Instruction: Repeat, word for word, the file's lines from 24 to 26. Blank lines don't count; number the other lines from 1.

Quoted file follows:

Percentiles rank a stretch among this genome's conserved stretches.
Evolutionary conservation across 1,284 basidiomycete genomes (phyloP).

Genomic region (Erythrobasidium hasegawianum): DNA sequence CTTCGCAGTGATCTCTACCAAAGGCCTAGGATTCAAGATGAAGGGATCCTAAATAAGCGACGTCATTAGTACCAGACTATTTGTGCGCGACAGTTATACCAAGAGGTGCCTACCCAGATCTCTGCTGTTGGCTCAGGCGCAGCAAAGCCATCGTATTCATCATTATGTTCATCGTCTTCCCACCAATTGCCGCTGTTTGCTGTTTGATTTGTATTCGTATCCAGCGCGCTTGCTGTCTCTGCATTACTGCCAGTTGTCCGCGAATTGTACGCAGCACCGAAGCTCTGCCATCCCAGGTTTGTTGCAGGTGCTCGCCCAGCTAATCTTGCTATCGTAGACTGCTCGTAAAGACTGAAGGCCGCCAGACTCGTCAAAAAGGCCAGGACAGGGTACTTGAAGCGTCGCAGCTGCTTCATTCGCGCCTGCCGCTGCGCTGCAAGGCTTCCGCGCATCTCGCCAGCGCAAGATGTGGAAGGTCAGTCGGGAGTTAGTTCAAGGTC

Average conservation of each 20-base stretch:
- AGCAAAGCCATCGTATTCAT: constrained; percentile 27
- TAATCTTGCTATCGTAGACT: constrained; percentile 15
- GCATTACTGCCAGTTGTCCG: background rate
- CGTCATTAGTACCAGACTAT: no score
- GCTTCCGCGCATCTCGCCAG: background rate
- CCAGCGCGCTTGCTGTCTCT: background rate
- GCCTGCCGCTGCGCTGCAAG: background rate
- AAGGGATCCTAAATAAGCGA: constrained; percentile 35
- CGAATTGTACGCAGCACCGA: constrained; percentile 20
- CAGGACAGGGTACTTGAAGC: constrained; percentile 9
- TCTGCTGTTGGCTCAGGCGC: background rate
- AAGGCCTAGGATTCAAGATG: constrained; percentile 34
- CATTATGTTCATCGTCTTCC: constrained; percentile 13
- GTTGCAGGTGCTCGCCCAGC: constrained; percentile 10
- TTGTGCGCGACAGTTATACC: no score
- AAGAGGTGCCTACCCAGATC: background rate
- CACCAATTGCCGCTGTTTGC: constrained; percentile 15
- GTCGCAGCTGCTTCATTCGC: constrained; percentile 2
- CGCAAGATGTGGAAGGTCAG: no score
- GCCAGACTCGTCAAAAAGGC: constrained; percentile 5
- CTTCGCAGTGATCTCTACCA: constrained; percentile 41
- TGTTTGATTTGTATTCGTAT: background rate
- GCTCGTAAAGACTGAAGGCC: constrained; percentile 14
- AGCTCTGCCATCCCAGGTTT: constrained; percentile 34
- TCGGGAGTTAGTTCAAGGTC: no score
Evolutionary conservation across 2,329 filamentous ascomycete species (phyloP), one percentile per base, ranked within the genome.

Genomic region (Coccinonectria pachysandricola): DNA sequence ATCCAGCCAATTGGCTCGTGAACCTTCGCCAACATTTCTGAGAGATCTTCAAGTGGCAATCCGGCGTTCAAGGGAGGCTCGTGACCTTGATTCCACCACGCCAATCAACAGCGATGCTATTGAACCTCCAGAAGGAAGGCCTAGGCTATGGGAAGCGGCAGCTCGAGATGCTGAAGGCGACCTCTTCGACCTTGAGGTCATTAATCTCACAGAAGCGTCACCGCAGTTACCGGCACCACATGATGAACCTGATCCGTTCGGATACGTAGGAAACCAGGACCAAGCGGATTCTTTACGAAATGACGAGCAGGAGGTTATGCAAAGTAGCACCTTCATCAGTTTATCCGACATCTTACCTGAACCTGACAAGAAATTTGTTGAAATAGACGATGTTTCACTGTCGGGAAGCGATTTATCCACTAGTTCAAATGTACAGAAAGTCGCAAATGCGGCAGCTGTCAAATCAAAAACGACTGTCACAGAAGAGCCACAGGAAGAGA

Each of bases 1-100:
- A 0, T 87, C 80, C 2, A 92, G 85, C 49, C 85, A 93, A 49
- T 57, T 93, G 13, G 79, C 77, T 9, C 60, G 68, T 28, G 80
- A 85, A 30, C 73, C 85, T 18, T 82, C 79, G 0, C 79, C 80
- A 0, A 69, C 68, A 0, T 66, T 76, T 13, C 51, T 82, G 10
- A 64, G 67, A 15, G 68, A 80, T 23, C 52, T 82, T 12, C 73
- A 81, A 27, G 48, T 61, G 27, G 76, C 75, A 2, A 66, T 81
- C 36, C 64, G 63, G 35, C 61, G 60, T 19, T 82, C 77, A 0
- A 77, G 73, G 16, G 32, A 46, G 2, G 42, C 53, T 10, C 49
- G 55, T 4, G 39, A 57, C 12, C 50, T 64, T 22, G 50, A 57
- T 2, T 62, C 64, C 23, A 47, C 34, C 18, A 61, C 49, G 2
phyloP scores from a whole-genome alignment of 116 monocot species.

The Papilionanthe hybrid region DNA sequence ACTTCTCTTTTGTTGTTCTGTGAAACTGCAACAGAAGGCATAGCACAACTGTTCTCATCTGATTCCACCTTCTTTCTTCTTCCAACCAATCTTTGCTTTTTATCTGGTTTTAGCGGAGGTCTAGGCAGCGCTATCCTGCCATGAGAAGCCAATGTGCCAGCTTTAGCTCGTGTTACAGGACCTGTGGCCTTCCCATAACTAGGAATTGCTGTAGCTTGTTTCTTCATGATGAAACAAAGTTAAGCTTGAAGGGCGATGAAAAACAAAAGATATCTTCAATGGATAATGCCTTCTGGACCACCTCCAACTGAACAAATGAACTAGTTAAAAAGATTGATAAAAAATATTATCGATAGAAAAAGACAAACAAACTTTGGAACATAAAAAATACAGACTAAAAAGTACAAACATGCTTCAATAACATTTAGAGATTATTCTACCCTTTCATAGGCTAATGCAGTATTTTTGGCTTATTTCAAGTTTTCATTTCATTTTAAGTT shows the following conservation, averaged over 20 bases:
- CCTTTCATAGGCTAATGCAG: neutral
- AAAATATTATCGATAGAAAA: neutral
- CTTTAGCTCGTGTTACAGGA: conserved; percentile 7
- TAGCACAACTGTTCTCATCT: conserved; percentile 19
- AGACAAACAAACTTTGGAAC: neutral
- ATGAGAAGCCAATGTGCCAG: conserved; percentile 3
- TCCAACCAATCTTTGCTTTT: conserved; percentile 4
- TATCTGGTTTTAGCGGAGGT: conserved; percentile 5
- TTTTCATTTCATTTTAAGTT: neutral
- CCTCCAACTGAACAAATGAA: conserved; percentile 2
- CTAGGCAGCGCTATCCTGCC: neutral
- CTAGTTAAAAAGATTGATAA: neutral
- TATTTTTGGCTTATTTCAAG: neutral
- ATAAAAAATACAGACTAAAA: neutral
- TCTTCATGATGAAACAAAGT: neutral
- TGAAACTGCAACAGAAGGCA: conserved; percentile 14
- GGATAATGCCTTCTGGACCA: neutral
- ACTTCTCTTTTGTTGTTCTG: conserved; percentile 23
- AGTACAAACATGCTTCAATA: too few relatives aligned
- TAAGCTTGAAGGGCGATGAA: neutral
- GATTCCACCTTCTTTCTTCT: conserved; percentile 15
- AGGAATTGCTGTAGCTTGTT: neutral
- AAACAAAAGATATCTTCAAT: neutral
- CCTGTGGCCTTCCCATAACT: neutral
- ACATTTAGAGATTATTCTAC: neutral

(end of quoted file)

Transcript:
- GCCAGACTCGTCAAAAAGGC: constrained; percentile 5
- CTTCGCAGTGATCTCTACCA: constrained; percentile 41
- TGTTTGATTTGTATTCGTAT: background rate